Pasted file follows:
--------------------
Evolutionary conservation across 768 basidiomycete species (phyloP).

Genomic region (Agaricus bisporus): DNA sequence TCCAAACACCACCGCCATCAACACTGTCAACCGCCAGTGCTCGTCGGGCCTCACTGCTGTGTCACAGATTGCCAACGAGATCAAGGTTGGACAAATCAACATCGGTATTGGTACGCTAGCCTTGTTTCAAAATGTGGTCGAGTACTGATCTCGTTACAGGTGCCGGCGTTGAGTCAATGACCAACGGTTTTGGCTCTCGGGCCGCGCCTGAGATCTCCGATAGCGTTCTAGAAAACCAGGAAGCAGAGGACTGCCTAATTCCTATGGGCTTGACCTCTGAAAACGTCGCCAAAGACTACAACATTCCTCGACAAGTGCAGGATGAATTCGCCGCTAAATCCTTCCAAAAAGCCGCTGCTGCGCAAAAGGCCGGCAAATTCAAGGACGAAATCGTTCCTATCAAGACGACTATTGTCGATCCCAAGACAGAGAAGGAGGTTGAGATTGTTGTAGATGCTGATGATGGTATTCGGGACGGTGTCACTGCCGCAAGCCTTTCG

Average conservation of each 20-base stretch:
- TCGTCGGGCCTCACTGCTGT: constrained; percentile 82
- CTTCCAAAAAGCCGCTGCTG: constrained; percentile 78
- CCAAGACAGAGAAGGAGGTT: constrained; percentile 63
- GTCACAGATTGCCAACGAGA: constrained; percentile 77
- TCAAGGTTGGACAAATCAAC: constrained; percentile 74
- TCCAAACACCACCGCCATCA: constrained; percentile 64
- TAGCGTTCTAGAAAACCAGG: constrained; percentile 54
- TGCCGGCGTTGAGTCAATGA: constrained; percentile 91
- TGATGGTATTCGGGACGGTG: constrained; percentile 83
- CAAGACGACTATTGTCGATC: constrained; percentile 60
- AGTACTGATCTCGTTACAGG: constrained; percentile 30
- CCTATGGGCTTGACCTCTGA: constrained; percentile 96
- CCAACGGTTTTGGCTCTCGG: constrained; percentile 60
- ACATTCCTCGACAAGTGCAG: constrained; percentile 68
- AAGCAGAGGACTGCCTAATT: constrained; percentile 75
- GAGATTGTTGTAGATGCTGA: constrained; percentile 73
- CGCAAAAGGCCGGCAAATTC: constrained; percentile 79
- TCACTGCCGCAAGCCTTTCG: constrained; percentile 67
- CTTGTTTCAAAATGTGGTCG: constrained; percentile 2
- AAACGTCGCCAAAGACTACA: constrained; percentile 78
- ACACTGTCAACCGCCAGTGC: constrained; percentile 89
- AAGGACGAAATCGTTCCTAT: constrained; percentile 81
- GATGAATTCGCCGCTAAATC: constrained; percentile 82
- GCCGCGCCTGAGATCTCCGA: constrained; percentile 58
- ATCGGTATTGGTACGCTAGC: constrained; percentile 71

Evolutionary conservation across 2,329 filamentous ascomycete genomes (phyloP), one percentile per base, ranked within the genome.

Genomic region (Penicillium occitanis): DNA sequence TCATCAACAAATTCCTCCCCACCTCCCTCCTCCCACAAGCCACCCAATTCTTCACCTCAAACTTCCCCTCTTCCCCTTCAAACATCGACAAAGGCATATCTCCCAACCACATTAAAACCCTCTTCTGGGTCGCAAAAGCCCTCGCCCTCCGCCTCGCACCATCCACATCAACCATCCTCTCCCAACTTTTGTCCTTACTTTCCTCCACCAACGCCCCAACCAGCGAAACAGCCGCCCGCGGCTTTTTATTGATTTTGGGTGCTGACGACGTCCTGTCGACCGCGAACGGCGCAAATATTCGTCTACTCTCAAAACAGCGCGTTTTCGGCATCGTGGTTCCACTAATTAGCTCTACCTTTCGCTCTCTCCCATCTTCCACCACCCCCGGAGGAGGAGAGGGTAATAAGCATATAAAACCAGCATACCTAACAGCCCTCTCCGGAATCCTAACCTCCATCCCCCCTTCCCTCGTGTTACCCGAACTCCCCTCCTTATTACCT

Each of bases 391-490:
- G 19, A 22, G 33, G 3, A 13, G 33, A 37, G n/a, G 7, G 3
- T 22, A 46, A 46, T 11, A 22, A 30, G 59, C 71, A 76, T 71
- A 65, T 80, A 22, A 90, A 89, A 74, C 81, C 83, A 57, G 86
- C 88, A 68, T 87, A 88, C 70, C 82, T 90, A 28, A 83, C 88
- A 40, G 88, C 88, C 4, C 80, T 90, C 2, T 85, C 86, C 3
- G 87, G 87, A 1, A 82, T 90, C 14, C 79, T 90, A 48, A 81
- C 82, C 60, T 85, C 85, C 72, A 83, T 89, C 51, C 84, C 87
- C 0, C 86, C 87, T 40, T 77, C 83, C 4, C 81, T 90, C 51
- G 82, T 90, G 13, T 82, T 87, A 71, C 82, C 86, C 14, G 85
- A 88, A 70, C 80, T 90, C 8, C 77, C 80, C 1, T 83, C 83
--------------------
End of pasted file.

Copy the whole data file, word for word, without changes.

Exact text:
Evolutionary conservation across 768 basidiomycete species (phyloP).

Genomic region (Agaricus bisporus): DNA sequence TCCAAACACCACCGCCATCAACACTGTCAACCGCCAGTGCTCGTCGGGCCTCACTGCTGTGTCACAGATTGCCAACGAGATCAAGGTTGGACAAATCAACATCGGTATTGGTACGCTAGCCTTGTTTCAAAATGTGGTCGAGTACTGATCTCGTTACAGGTGCCGGCGTTGAGTCAATGACCAACGGTTTTGGCTCTCGGGCCGCGCCTGAGATCTCCGATAGCGTTCTAGAAAACCAGGAAGCAGAGGACTGCCTAATTCCTATGGGCTTGACCTCTGAAAACGTCGCCAAAGACTACAACATTCCTCGACAAGTGCAGGATGAATTCGCCGCTAAATCCTTCCAAAAAGCCGCTGCTGCGCAAAAGGCCGGCAAATTCAAGGACGAAATCGTTCCTATCAAGACGACTATTGTCGATCCCAAGACAGAGAAGGAGGTTGAGATTGTTGTAGATGCTGATGATGGTATTCGGGACGGTGTCACTGCCGCAAGCCTTTCG

Average conservation of each 20-base stretch:
- TCGTCGGGCCTCACTGCTGT: constrained; percentile 82
- CTTCCAAAAAGCCGCTGCTG: constrained; percentile 78
- CCAAGACAGAGAAGGAGGTT: constrained; percentile 63
- GTCACAGATTGCCAACGAGA: constrained; percentile 77
- TCAAGGTTGGACAAATCAAC: constrained; percentile 74
- TCCAAACACCACCGCCATCA: constrained; percentile 64
- TAGCGTTCTAGAAAACCAGG: constrained; percentile 54
- TGCCGGCGTTGAGTCAATGA: constrained; percentile 91
- TGATGGTATTCGGGACGGTG: constrained; percentile 83
- CAAGACGACTATTGTCGATC: constrained; percentile 60
- AGTACTGATCTCGTTACAGG: constrained; percentile 30
- CCTATGGGCTTGACCTCTGA: constrained; percentile 96
- CCAACGGTTTTGGCTCTCGG: constrained; percentile 60
- ACATTCCTCGACAAGTGCAG: constrained; percentile 68
- AAGCAGAGGACTGCCTAATT: constrained; percentile 75
- GAGATTGTTGTAGATGCTGA: constrained; percentile 73
- CGCAAAAGGCCGGCAAATTC: constrained; percentile 79
- TCACTGCCGCAAGCCTTTCG: constrained; percentile 67
- CTTGTTTCAAAATGTGGTCG: constrained; percentile 2
- AAACGTCGCCAAAGACTACA: constrained; percentile 78
- ACACTGTCAACCGCCAGTGC: constrained; percentile 89
- AAGGACGAAATCGTTCCTAT: constrained; percentile 81
- GATGAATTCGCCGCTAAATC: constrained; percentile 82
- GCCGCGCCTGAGATCTCCGA: constrained; percentile 58
- ATCGGTATTGGTACGCTAGC: constrained; percentile 71

Evolutionary conservation across 2,329 filamentous ascomycete genomes (phyloP), one percentile per base, ranked within the genome.

Genomic region (Penicillium occitanis): DNA sequence TCATCAACAAATTCCTCCCCACCTCCCTCCTCCCACAAGCCACCCAATTCTTCACCTCAAACTTCCCCTCTTCCCCTTCAAACATCGACAAAGGCATATCTCCCAACCACATTAAAACCCTCTTCTGGGTCGCAAAAGCCCTCGCCCTCCGCCTCGCACCATCCACATCAACCATCCTCTCCCAACTTTTGTCCTTACTTTCCTCCACCAACGCCCCAACCAGCGAAACAGCCGCCCGCGGCTTTTTATTGATTTTGGGTGCTGACGACGTCCTGTCGACCGCGAACGGCGCAAATATTCGTCTACTCTCAAAACAGCGCGTTTTCGGCATCGTGGTTCCACTAATTAGCTCTACCTTTCGCTCTCTCCCATCTTCCACCACCCCCGGAGGAGGAGAGGGTAATAAGCATATAAAACCAGCATACCTAACAGCCCTCTCCGGAATCCTAACCTCCATCCCCCCTTCCCTCGTGTTACCCGAACTCCCCTCCTTATTACCT

Each of bases 391-490:
- G 19, A 22, G 33, G 3, A 13, G 33, A 37, G n/a, G 7, G 3
- T 22, A 46, A 46, T 11, A 22, A 30, G 59, C 71, A 76, T 71
- A 65, T 80, A 22, A 90, A 89, A 74, C 81, C 83, A 57, G 86
- C 88, A 68, T 87, A 88, C 70, C 82, T 90, A 28, A 83, C 88
- A 40, G 88, C 88, C 4, C 80, T 90, C 2, T 85, C 86, C 3
- G 87, G 87, A 1, A 82, T 90, C 14, C 79, T 90, A 48, A 81
- C 82, C 60, T 85, C 85, C 72, A 83, T 89, C 51, C 84, C 87
- C 0, C 86, C 87, T 40, T 77, C 83, C 4, C 81, T 90, C 51
- G 82, T 90, G 13, T 82, T 87, A 71, C 82, C 86, C 14, G 85
- A 88, A 70, C 80, T 90, C 8, C 77, C 80, C 1, T 83, C 83